Imagine you are stranded at the airport on your way to an important customer meeting. You urgently need to get a message to the office or the customer but have lost access to the data on your phone. What do you do? If the answer is “nothing” because you can’t recall the numbers, you are not alone. You have probably got digital amnesia. Chances are that most of your colleagues will have it too, according to research from Kaspersky Lab.
Earlier this year Kasperksy conducted a major international study that explored the influence of digital devices and technologies on people’s ability to remember. Among a number of worrying findings, it discovered that more than half (57%) of the UK’s working adults surveyed would be unable to phone their place of work – let alone contact the customer – if they lost access to their connected device or the data stored on it.
In other words, they couldn’t let anyone know where they were, what had happened, or what needed to be done, such as rescheduling the meeting.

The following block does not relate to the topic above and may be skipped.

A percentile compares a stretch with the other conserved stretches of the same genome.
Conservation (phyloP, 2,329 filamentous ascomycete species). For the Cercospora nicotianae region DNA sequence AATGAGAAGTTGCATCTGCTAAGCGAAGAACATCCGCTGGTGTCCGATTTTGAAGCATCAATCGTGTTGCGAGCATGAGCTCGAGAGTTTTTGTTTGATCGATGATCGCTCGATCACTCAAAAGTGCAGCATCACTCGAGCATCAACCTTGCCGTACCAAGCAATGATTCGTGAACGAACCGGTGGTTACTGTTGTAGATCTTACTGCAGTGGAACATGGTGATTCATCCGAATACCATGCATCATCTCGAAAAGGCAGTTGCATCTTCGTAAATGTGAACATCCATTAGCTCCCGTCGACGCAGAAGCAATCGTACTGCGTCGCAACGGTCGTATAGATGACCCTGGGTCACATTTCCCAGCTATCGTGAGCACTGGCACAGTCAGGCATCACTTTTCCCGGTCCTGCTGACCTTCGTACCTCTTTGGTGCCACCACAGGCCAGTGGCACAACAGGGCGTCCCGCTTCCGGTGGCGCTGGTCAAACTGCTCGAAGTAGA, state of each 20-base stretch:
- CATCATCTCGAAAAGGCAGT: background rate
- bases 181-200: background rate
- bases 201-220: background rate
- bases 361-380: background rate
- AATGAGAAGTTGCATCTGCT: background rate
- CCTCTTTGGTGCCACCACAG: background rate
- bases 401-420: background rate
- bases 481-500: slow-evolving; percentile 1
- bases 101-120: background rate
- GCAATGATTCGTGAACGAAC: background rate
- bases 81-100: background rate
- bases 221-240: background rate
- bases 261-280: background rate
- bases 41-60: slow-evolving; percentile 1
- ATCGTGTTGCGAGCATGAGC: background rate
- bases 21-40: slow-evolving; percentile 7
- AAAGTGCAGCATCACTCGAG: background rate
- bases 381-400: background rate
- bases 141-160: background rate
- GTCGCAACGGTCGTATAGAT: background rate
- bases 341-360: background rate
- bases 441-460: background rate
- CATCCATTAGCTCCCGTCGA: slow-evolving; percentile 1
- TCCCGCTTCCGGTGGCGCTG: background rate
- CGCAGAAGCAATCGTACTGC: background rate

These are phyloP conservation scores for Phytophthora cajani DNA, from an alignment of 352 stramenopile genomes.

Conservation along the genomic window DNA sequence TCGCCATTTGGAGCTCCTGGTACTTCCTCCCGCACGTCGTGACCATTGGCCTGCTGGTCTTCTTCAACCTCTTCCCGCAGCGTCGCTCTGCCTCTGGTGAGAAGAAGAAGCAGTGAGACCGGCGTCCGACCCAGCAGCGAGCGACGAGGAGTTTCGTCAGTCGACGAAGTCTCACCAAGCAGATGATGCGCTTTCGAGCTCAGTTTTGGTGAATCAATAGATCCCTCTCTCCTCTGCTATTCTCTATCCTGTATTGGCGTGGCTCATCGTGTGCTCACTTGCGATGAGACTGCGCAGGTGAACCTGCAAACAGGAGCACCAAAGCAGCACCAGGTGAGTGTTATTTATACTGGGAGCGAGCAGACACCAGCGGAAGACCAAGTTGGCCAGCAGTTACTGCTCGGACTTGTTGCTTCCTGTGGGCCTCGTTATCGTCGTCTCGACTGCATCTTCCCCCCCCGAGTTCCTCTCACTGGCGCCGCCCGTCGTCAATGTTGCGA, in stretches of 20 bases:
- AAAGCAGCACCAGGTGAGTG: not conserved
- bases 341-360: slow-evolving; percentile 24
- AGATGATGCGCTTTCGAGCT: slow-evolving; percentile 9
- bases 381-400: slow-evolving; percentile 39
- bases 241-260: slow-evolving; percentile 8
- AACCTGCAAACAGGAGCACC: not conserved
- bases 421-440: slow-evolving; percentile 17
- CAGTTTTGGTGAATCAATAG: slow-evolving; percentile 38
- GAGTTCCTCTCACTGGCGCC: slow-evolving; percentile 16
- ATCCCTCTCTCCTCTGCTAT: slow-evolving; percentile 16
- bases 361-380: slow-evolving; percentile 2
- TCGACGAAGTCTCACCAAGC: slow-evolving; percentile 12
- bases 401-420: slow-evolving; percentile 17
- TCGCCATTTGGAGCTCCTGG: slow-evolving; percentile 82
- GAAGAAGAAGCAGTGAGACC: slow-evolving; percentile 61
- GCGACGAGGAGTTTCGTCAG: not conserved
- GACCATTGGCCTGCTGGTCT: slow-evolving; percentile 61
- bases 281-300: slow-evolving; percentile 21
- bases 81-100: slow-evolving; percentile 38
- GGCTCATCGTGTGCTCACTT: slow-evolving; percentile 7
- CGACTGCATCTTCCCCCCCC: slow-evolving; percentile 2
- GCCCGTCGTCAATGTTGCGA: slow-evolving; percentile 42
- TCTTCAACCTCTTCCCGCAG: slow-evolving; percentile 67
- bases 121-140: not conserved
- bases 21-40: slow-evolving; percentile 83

The company has coined this phenomenon “digital amnesia,” the experience of forgetting information you trust a digital device to remember for you. The research revealed that when unexpectedly device or data-less, many people would find it impossible to call the people and places most important to them, including the office, their children (71%), partners (49.2%), or even their parents (36 %).
The impact on businesses can range from mere inconvenience to something far more serious – such as damage to corporate reputation and productivity.
It is unreasonable to expect employees to do this themselves; the study found that just one in three (35%) installs extra IT security, such as an anti-malware software solution on their smartphone and only a quarter (23%) adds any to their tablet in their personal lives, let alone their business life. One in five (21%) don’t protect any of their devices with additional security.